John 3:17, "For God did not send his Son into the world to condemn the world, but to save the world through him."
Over time most things loose their intended purpose.
Many people don't realize that Santa Claus, based on the real historical person of Saint Nicholas, a leader in the early church from the city of Myra, also has another less-known title—the patron saint of pawnshops. How could this jolly old fellow be known as the patron saint of such a seedy business?
In the Middle Ages, "montes pietatius" were charities similar to urban food banks. They were created as an alternative to loan sharks. These charities provided low-interest loans to poor families. Started by Franciscans, they became widespread throughout Europe.
In a traditional story, which is probably based on real events, Saint Nicholas generously provided a poor man dowries for his three daughters, gold coins in three purses. The symbol of gold coins in three purses became the symbol of pawnshops and fit with his title of patron saint. In the 1300s, people in poverty met caring friars when they entered the doors of pawnshops. The shops existed to help the poor get back on their feet. These friars had their best interests in mind.
Today, often the opposite is true. Over time, pawnshop owners lost sight of their identity. Created for good, pawnshops have drifted away from their purpose. From caring for the needy to an instrument often preying on families in distress, pawnshops have lost their original intent. [Adapted from Peter Greer, "Santa Claus—Patron Saint of Pawn Shops," Peter K. Greer blog (12-5-12)]
Like pawn shops, has Christmas lost its original purpose? In many ways yes. But that purpose can be restored if recaptured in ourselves. Jesus' purpose for coming to earth, as John tells us, was to save. This is what the Angel said to the shepherds, "Today in the town of David a Savior has been born to you; he is the Messiah, the Lord" (Luke 2:11).
The next question is: to save us from what? The simple answer is ourselves. We all have failed morally in so many ways (Romans 3:23), and if we're honest with ourselves, we see we have not lived up to the standards God has placed in us. That failure has condemned us before God. John goes on to say in John 3:18, "Whoever believes in him is not condemned, but whoever does not believe stands condemned already because they have not believed in the name of God's one and only Son."
The Baby born in Bethlehem two thousand years ago was on a rescue mission. Jesus said in a Luke 19:10, "For the Son of Man came to seek and to save the lost." As Leutenant Dan asked Forest in the 1994 movie, Forest Gump, "Have you found Jesus yet, Gump?" And Forest responds, "I didn't know I was supposed to be looking for him, sir." Most people don't. But Jesus is looking for them. He is seeking you. When He finds you He offers you salvation. Like any gift you have to receive it. It is not a gift you can take, but must accept.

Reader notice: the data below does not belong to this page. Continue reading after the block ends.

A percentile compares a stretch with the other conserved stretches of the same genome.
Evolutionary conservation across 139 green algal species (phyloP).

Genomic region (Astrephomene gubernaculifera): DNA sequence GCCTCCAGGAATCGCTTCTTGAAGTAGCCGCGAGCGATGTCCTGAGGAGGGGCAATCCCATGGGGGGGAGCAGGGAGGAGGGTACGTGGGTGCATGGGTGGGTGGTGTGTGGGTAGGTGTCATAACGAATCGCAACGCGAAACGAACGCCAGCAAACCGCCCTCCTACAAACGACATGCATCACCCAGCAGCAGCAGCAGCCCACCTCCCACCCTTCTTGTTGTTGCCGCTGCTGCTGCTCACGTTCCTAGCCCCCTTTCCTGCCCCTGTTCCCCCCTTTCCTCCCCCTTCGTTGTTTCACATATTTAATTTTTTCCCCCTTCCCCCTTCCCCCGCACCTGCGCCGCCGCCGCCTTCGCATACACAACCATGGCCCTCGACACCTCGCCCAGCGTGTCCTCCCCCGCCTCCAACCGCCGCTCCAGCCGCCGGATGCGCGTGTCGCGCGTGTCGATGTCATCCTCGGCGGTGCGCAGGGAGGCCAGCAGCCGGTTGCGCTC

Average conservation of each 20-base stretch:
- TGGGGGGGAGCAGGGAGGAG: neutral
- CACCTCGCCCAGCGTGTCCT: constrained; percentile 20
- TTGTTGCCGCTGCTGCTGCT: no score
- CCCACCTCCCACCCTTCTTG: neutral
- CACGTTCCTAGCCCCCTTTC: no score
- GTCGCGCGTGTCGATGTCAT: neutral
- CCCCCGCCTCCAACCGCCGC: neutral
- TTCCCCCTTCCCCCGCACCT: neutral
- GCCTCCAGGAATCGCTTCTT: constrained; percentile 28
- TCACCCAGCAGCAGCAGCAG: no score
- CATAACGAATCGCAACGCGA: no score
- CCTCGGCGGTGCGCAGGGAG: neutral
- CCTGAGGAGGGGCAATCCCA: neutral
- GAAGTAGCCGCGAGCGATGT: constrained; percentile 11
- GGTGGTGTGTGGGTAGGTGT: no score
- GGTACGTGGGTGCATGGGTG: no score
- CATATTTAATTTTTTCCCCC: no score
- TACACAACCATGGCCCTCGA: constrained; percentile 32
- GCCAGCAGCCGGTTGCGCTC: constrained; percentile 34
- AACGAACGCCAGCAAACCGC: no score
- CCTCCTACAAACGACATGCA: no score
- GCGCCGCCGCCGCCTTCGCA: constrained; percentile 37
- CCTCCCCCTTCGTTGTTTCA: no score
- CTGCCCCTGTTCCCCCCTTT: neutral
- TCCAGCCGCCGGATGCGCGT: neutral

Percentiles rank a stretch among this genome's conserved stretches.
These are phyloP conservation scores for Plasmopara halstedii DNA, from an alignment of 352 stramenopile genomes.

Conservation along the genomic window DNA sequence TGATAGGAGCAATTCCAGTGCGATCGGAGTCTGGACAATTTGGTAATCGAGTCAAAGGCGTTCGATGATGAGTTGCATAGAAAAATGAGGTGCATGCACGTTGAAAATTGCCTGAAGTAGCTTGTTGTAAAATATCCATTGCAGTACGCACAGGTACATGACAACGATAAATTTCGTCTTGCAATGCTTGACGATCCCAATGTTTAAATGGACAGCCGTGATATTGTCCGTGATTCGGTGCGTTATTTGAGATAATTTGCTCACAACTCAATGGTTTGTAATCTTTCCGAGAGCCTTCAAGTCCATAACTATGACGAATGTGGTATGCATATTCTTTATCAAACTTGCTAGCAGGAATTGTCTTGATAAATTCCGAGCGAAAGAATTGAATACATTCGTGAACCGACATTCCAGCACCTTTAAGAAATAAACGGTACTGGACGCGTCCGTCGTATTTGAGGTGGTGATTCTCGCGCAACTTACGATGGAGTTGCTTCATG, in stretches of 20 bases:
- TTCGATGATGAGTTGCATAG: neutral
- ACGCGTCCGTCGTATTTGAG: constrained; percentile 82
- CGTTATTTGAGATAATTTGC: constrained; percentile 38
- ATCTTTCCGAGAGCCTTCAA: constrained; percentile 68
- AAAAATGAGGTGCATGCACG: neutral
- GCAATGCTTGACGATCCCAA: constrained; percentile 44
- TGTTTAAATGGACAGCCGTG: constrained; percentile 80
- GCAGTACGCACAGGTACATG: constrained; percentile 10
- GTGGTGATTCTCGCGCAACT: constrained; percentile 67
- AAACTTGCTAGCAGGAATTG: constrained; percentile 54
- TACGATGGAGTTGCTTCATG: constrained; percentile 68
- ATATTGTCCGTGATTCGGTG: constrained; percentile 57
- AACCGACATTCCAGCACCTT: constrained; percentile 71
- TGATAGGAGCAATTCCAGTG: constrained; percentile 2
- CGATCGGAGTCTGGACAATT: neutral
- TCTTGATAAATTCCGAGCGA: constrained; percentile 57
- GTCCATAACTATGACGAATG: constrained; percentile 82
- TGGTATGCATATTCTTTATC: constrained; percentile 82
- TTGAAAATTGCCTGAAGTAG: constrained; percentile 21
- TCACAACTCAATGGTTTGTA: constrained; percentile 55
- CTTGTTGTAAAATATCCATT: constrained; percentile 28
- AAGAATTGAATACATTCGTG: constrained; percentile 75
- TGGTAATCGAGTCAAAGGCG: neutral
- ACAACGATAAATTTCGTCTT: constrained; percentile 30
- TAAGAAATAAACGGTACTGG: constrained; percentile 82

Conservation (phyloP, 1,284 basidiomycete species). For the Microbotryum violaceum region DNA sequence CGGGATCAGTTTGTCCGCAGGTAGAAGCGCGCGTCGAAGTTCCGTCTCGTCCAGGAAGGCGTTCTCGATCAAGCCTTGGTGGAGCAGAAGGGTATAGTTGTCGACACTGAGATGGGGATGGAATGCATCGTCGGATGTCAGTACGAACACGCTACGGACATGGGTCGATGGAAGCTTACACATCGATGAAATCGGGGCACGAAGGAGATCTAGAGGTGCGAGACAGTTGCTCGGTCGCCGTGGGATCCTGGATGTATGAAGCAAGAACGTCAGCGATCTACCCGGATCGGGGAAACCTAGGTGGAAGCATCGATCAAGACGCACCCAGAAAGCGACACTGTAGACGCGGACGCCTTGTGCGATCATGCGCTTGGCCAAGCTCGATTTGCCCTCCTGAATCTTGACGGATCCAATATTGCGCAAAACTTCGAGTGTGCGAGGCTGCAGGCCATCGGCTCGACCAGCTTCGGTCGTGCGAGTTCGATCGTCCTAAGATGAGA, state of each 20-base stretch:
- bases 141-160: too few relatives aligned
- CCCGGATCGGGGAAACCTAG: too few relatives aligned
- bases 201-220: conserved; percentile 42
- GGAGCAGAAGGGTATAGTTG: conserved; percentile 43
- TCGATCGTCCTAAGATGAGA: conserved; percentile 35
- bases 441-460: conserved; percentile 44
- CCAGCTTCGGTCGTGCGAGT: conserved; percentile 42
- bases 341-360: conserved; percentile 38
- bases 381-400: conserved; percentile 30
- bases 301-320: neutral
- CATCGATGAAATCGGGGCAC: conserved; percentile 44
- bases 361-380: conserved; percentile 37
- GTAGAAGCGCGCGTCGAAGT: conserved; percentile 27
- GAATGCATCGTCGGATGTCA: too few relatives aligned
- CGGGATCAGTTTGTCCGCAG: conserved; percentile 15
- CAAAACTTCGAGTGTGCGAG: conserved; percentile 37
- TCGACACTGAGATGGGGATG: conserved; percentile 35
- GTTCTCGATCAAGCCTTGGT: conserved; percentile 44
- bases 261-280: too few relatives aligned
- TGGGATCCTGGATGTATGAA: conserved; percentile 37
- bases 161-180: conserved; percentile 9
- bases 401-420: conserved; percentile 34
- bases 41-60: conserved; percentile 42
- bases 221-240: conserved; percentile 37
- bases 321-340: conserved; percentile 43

Christmas has lost its purpose if Christmas has become a season of taking. We take and take and take. It is from God we take. The Bible tells us that every perfect gift comes from the Father of heavenly lights (James 1:17). Yet, we rarely give thanks. We take and do not recognize the One who gives. We rarely stop to thank Him or talk to Him.
Imagine what that must be like for God. Imagine if I invited you over for a Christmas dinner and you came and ate a beautifully prepared ham with all the fixings. A table full of delicious and wonderful food. I brought you drinks. I made your favorite deserts. Yet the whole meal you do not talk to me. You just take everything and don't say a word to me. Then you push back from the table, put on your coat and head for the door. Before you leave I say, "Wasn't it good? Didn't you enjoy it? Don't you want to stay and talk?" You turn and say, "Yes. It was good. I enjoyed it all but I want nothing to do with you! I don't want to talk to you. I don't believe you exist." And you leave.
Imagine how God feels. He gives and gives and gives in the hope we will turn to Him in gratitude. Most people don't. So, God has done an ingenious thing for the giving of His Christmas gift. It is a gift you cannot take but must accept. To accept God's Christmas gift you have to accept not only the Gift but the Giver for the Giver has become the Gift. You can't accept one without the other. Have you accepted Jesus? You can trust He is the greatest gift you will ever receive. That's the purpose of Christmas.
Prayer: Father, You have given us the best Gift of all, a relationship with You. You did this by giving of Yourself when You sent Jesus into the world. He did not come to condemn but save. But if we recieve the Gift we fulfill the purpose of Christmas. Thank You that the Giver has become the Gift. It is by His grace and mercy we can pray in His name, in Jesus, amen.
[Adapted from the message, "The Christmas Experience: Experience God's Purpose." Listen to full message: www.arvadachristian.org/sermons]